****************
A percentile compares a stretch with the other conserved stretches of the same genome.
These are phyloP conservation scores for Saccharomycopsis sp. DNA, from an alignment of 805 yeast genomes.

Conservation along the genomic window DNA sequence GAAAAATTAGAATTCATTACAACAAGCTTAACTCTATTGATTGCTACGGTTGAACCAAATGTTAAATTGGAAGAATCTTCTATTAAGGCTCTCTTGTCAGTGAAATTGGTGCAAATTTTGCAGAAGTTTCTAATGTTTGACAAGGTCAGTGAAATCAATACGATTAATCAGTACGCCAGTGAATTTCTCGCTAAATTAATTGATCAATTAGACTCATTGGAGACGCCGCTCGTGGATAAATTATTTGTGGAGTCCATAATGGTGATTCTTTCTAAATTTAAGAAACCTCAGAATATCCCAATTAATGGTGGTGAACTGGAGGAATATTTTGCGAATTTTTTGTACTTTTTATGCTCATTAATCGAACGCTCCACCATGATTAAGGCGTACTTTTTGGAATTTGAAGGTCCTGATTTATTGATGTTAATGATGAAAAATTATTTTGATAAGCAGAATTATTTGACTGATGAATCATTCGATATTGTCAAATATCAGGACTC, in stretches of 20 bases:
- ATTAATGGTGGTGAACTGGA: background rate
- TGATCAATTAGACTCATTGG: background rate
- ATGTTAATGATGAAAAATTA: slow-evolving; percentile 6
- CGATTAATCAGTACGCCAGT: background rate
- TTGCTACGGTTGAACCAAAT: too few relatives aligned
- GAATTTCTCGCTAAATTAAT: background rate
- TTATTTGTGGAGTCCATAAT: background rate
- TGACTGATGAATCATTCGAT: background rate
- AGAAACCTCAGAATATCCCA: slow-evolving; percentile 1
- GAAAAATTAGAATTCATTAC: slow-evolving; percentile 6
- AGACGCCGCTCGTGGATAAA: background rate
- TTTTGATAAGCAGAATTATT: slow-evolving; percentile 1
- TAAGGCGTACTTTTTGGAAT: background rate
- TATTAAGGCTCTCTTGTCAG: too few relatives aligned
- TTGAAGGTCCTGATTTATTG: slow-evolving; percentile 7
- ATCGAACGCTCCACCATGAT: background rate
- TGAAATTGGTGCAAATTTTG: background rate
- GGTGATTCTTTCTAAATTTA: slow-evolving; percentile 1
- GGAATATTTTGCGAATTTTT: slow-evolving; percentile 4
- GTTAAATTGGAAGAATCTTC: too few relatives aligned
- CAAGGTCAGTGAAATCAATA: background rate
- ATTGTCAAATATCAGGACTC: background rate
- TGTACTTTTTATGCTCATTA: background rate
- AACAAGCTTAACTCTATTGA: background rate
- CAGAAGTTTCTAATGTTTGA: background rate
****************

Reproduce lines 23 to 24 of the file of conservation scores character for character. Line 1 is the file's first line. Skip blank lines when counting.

- GTTAAATTGGAAGAATCTTC: too few relatives aligned
- CAAGGTCAGTGAAATCAATA: background rate